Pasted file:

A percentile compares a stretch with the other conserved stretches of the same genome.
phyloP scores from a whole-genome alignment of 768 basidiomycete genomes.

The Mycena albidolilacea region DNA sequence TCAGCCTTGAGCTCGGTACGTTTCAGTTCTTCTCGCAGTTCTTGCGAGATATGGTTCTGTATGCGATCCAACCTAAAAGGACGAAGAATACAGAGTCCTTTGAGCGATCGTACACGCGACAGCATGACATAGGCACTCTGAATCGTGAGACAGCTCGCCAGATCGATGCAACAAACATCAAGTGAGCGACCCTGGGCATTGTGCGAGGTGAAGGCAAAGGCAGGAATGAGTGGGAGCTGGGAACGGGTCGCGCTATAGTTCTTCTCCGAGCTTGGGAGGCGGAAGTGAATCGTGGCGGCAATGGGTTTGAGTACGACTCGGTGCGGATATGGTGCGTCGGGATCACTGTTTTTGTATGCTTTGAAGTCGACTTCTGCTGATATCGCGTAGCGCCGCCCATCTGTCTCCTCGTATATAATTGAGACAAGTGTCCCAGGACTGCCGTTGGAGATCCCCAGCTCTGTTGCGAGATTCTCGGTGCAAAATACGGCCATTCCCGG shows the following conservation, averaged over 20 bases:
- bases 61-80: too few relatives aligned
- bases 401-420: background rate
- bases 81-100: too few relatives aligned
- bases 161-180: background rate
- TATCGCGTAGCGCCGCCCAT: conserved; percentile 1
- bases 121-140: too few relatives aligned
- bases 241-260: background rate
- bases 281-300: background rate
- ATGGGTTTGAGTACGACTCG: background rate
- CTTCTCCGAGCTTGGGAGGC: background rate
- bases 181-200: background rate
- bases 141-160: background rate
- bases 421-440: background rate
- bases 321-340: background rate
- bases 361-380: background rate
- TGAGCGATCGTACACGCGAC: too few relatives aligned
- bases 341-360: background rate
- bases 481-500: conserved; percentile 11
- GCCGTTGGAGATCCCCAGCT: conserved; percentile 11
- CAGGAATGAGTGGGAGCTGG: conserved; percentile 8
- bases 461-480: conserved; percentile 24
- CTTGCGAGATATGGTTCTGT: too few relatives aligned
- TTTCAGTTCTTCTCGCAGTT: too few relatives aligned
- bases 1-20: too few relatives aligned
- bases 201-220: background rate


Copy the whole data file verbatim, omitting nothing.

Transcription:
A percentile compares a stretch with the other conserved stretches of the same genome.
phyloP scores from a whole-genome alignment of 768 basidiomycete genomes.

The Mycena albidolilacea region DNA sequence TCAGCCTTGAGCTCGGTACGTTTCAGTTCTTCTCGCAGTTCTTGCGAGATATGGTTCTGTATGCGATCCAACCTAAAAGGACGAAGAATACAGAGTCCTTTGAGCGATCGTACACGCGACAGCATGACATAGGCACTCTGAATCGTGAGACAGCTCGCCAGATCGATGCAACAAACATCAAGTGAGCGACCCTGGGCATTGTGCGAGGTGAAGGCAAAGGCAGGAATGAGTGGGAGCTGGGAACGGGTCGCGCTATAGTTCTTCTCCGAGCTTGGGAGGCGGAAGTGAATCGTGGCGGCAATGGGTTTGAGTACGACTCGGTGCGGATATGGTGCGTCGGGATCACTGTTTTTGTATGCTTTGAAGTCGACTTCTGCTGATATCGCGTAGCGCCGCCCATCTGTCTCCTCGTATATAATTGAGACAAGTGTCCCAGGACTGCCGTTGGAGATCCCCAGCTCTGTTGCGAGATTCTCGGTGCAAAATACGGCCATTCCCGG shows the following conservation, averaged over 20 bases:
- bases 61-80: too few relatives aligned
- bases 401-420: background rate
- bases 81-100: too few relatives aligned
- bases 161-180: background rate
- TATCGCGTAGCGCCGCCCAT: conserved; percentile 1
- bases 121-140: too few relatives aligned
- bases 241-260: background rate
- bases 281-300: background rate
- ATGGGTTTGAGTACGACTCG: background rate
- CTTCTCCGAGCTTGGGAGGC: background rate
- bases 181-200: background rate
- bases 141-160: background rate
- bases 421-440: background rate
- bases 321-340: background rate
- bases 361-380: background rate
- TGAGCGATCGTACACGCGAC: too few relatives aligned
- bases 341-360: background rate
- bases 481-500: conserved; percentile 11
- GCCGTTGGAGATCCCCAGCT: conserved; percentile 11
- CAGGAATGAGTGGGAGCTGG: conserved; percentile 8
- bases 461-480: conserved; percentile 24
- CTTGCGAGATATGGTTCTGT: too few relatives aligned
- TTTCAGTTCTTCTCGCAGTT: too few relatives aligned
- bases 1-20: too few relatives aligned
- bases 201-220: background rate